By Louisa Lim
BBC News, Beijing
Chinese police have broken up a baby trafficking ring based in the province of Fujian, state media have said.
There is a thriving black market in babies in China
More than 100 people were involved in the ring, which had been selling Chinese and Burmese babies for the past 10 years, the Beijing News reported.
Police said the network included midwives and hospital workers, and had sold more than 70 new-born babies, of which 44 have now been recovered.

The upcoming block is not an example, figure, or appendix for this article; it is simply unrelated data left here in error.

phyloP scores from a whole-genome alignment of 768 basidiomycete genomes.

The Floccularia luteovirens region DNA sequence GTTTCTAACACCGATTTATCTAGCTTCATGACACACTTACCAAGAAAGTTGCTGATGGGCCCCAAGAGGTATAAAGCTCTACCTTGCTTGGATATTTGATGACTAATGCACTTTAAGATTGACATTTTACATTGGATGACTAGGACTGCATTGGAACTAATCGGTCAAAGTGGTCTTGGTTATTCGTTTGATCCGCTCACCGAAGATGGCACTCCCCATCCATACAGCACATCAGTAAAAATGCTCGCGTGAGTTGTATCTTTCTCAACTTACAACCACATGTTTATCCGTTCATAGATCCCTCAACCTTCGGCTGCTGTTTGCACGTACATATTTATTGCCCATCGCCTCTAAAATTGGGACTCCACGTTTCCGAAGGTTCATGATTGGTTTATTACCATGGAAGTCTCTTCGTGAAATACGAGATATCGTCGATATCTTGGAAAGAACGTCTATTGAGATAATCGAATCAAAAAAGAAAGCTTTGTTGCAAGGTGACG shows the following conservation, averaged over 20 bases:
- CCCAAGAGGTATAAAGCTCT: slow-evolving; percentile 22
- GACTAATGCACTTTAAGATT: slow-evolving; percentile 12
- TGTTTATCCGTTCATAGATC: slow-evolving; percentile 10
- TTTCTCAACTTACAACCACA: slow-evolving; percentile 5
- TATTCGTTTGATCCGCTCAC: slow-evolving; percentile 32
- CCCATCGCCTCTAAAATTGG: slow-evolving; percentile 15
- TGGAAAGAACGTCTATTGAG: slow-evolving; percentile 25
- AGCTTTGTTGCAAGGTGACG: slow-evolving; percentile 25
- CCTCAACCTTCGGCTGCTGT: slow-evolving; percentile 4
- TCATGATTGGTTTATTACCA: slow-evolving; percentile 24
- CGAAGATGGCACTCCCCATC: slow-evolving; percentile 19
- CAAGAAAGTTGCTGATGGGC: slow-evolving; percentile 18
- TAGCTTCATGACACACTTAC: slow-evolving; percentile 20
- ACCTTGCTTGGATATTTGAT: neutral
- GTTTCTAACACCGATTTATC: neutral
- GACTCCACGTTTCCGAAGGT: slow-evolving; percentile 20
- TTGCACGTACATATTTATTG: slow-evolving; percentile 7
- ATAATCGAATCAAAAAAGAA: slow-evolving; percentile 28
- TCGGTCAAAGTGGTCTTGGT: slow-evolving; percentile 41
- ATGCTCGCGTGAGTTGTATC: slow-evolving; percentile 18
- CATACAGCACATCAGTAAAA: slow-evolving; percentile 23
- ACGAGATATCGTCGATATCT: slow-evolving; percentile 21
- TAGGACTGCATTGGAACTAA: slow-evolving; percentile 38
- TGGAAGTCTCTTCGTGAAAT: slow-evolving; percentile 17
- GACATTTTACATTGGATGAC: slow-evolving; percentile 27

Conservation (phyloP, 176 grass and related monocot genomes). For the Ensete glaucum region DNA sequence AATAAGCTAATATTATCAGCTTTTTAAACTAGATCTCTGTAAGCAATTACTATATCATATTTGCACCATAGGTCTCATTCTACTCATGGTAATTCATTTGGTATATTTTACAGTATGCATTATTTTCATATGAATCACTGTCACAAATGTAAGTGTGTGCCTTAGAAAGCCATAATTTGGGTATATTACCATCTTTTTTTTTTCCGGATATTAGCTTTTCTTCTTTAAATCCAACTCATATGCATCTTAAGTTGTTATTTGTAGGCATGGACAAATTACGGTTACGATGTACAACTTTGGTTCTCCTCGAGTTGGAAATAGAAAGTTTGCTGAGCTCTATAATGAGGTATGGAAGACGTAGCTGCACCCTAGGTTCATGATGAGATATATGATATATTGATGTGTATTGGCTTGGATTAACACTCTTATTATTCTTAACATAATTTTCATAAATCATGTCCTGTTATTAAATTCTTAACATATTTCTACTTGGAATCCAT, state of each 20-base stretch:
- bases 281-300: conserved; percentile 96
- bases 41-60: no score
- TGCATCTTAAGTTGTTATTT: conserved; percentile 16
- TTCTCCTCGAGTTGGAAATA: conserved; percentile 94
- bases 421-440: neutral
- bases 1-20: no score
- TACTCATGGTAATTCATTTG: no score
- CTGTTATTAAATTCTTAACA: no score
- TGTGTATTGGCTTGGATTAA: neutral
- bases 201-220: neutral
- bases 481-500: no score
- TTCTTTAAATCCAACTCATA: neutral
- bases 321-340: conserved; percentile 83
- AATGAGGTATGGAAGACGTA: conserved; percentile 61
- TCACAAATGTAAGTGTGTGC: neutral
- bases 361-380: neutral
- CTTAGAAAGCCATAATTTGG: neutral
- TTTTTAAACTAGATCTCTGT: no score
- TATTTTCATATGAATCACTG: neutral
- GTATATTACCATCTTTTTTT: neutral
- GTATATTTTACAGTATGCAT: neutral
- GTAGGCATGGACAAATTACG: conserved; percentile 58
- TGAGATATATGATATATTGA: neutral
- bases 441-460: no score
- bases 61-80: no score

China's one-child policy has spawned a black-market trade in human lives.
Couples desperate for sons sometimes abandon girl babies so they can try again for a boy, while others go to the extreme of buying a son.
This latest report hints at the scale and sophistication of baby trafficking rings operating in China today.
The Beijing News said the newborn babies were transported around the country by breastfeeding women, in order to avoid raising suspicion.
Seven of the children were Burmese, the rest Chinese.
The report says some of the babies had been abandoned by their parents, but increasing numbers of children are also being abducted - particularly from migrant worker families who cannot afford childcare.
In 29 of the 44 cases where babies have been recovered by police, their real parents have already been located.